Within my family I’m a great-aunt, and to some of my friends, I’m “like-an-aunt” to their kids or grandchildren. I’m also “like-a-grandma” to two dear children. What spiritual impact can extended family have on kids?
Time well spent
We’re inching our way toward time well spent with the children we love. I find that kids appreciate one-on-one time most. Sherry Turkle, psychologist at MIT, says,”There’s a brand-new dynamic. Rather than compete with their siblings for their parents’ attention, children are up against iPhones and iPads, Siri and Alexa, Apple watches and computer screens.” Extended family can give children additional undivided attention outside of busy everyday family life. We listen and mirror back to a child what we hear, which helps them process and accept what they feel and think.
Discover life’s purpose
When’s the last time you pulled out your phone to do something and you get distracted, and 30 minutes later you find that you’ve done 10 other things except the thing that you pulled out the phone to do. There’s fragmentation and distraction.
For kids who do this, there’s something on a longer-term level to keep in view: that sense of what you’re about.
Extended family has the luxury of spending a child’s free time with them. As we have fun together without gadgets, we adults can create a shared narrative with a child, a shared truth or shared facts. All of these strengthen a child’s foundation upon which they discover their moral purpose. We’re empowering a child to become the person he or she wants to be.
Tweetable: Two more easy ways to empower children to become the person he or she wants to be. But first, put down those gadgets but not before you check this out! Click to Tweet
When two of our nieces were small, they and their parents would get together with us about once a month and it always included a meal. When it was my turn to cook, I made lots of recipes not in the girls’ normal diet. On the drive to our house, their mom would play a guessing game with them, which she says was a high point of the drive—What kind of meat do you think we’re going to have? salad? dessert? Their mother was preparing them to try new tastes and textures, and to eat, with gratitude, whatever was put before them.
The power of diversity
“Diversity gives the brain a powerful workout. And, just like a physical workout, it can be incredibly good for us,” says Julie Van de Vyver, assistant professor of Psychology at Durham University.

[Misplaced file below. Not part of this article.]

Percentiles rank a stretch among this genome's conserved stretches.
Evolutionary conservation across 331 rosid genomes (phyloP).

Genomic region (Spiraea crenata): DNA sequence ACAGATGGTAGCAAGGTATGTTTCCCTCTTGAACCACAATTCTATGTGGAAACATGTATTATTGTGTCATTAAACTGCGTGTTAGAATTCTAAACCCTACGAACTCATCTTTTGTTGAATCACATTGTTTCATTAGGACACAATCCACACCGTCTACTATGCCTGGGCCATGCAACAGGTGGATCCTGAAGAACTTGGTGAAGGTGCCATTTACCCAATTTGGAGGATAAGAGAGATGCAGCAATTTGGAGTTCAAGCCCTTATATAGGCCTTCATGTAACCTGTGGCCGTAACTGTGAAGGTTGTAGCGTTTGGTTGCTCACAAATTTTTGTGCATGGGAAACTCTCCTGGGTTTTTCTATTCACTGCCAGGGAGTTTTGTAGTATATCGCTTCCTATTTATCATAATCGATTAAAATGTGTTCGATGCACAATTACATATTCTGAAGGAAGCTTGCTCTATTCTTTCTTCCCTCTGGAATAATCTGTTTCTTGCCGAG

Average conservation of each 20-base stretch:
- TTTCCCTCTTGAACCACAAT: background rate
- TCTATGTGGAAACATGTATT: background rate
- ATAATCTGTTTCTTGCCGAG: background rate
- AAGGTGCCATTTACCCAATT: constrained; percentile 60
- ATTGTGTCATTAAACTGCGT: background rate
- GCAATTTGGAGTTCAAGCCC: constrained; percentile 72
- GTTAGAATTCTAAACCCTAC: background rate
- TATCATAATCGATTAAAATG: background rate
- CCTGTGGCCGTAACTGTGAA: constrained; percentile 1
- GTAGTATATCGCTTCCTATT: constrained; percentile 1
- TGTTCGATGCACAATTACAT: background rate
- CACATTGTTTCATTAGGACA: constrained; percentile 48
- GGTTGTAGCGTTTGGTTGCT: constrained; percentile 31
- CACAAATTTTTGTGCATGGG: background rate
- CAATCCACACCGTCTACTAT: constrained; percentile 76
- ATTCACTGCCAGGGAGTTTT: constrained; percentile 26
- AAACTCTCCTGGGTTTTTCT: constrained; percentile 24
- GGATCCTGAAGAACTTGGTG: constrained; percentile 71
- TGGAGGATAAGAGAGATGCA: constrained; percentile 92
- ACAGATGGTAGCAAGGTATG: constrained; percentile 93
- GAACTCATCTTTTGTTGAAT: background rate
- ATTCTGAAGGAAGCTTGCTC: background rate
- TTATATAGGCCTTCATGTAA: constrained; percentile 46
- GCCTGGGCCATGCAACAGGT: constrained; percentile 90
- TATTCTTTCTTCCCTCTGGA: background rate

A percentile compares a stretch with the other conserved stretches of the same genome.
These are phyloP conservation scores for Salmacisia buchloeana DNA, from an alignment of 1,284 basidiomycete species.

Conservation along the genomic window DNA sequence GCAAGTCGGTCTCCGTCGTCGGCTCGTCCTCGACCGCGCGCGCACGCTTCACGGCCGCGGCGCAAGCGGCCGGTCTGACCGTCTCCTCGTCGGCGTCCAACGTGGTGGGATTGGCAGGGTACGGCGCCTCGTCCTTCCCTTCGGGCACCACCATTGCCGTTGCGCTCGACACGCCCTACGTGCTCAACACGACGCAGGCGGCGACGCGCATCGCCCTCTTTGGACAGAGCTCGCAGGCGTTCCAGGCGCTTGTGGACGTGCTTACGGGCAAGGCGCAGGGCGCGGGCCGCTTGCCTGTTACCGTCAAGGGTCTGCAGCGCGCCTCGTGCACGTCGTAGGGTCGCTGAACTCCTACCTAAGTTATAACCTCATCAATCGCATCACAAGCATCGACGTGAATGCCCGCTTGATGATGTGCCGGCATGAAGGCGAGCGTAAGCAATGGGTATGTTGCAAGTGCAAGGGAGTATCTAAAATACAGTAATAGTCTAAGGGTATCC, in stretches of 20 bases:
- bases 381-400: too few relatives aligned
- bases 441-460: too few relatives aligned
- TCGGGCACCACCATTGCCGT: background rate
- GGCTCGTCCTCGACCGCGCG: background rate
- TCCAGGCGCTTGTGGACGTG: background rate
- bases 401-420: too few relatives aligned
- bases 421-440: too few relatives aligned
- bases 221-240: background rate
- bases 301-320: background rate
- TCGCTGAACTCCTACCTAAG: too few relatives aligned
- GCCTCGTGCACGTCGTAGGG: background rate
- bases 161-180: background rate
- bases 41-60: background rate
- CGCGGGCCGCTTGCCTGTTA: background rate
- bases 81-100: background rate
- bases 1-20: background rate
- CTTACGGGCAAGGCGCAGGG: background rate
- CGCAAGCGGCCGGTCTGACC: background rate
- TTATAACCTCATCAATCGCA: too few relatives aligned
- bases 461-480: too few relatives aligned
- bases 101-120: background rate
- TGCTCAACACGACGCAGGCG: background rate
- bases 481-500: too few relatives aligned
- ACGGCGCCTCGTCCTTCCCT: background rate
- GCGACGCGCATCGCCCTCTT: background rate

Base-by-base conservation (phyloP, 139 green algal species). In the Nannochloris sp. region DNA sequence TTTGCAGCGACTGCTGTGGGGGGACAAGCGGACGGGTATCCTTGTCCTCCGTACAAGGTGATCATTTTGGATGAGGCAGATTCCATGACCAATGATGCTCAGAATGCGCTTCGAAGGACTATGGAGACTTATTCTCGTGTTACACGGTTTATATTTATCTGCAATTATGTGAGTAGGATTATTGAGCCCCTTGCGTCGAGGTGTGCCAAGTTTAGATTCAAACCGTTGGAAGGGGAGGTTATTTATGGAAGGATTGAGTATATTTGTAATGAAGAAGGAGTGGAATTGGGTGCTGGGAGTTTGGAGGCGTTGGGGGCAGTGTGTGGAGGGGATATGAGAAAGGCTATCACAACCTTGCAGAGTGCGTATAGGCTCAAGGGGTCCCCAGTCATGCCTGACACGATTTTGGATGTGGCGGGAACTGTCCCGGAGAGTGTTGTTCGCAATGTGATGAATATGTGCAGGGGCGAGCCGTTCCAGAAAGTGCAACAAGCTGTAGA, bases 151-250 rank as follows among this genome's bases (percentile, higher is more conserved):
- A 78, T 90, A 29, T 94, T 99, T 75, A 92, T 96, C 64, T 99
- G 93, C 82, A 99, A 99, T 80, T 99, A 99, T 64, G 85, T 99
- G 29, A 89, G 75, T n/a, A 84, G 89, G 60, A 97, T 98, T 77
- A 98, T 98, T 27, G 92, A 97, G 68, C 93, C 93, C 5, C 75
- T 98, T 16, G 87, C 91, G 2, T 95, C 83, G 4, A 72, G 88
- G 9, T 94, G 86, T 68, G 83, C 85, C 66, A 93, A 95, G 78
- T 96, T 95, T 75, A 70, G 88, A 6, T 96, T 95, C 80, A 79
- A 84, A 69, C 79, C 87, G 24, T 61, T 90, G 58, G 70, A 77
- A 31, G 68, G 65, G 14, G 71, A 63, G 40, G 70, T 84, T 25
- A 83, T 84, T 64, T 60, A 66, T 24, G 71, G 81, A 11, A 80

We may tend to gravitate toward people with whom we share life experiences and values, but Julie goes on to say, “When people are exposed to a more diverse group of people, their brains are forced to process complex and unexpected information. [We see this in] teens who study abroad and demonstrate enhanced creativity.”
Take the same attitude toward spiritual exploration.
As adults we need to develop and guide children’s innate spirituality. We encourage open dialogue and exploration as children engage in their own journeys of ongoing discovery—even it if makes us uncomfortable, and even if we run the risk of them coming to different conclusions from our own. Our role is not to make their choices for them—which we cannot do anyway—but to guide them in their own unique process of spiritual development.
- Read books or watch movies about children with different religious backgrounds from your family.
- Welcome friends to share your religious holiday traditions and then switch and participate in theirs.
Opening ourselves to new experiences can seem hard to do, but it can help children cross divides and create a feeling of connectedness with others and with the divine.
* Inspiration for this post here.
Tweetable: Reflections on the power of diversity, even in spiritual exploration with children. Become an advocate for them to form their own expressions. Click to Tweet
“I asked the boys to find something they wanted to give each other (in secret), and told them that afterwards we would use some scrap paper and wrap the “gifts” up. They happily ran around trying to find things (my two-year-old usually came back with things that were way too big to fit into the paper) and I helped them fold the paper around the objects before they gave them to each other.”
“They also asked me to give them presents (and gave presents to me), so we all took turns sharing the wrapping paper and presenting gifts to each other. It was amazing how much fun they had with this!”
Handling gifts, a frequent childhood occurrence
Janice Kaplan’s story from her family is a reminder of the year-full of birthday parties to which kids will take all kind of gifts. Then there are the gifts kids are going to receive on their birthday and various holidays throughout the remaining months of this year.
My Aunt Alice likes to say that class isn’t wealth or beauty or education; class is manners.
Janice Kaplan says that the simple activity described above was one way she helped her sons learn the manners of gift-giving, and she is teaching them to:
- Practice thinking about other people while we choose gifts.
- Practice saying “thank you.”
- Practice looking for the good qualities of the gift (for example, “Wow that is a really bright highlighter!”).
- Discuss that someone gives a gift to show love to the other person, not necessarily because the other person wants the thing they are receiving.
- Discuss the possibility of not getting what you “want.”
- Remember the purpose of gifts, that they are a sign of love.
I like Janice’s use of “practice” because it indicates that gift giving and receiving is a skill children can use to express their love and appreciation. And when they receive something from us, don’t all of us like hearing those magic words, thank you?
Tweetable: A mom’s excellent idea for reinforcing the skill of giving and receiving gifts in her young sons. Here are the details. Click to Tweet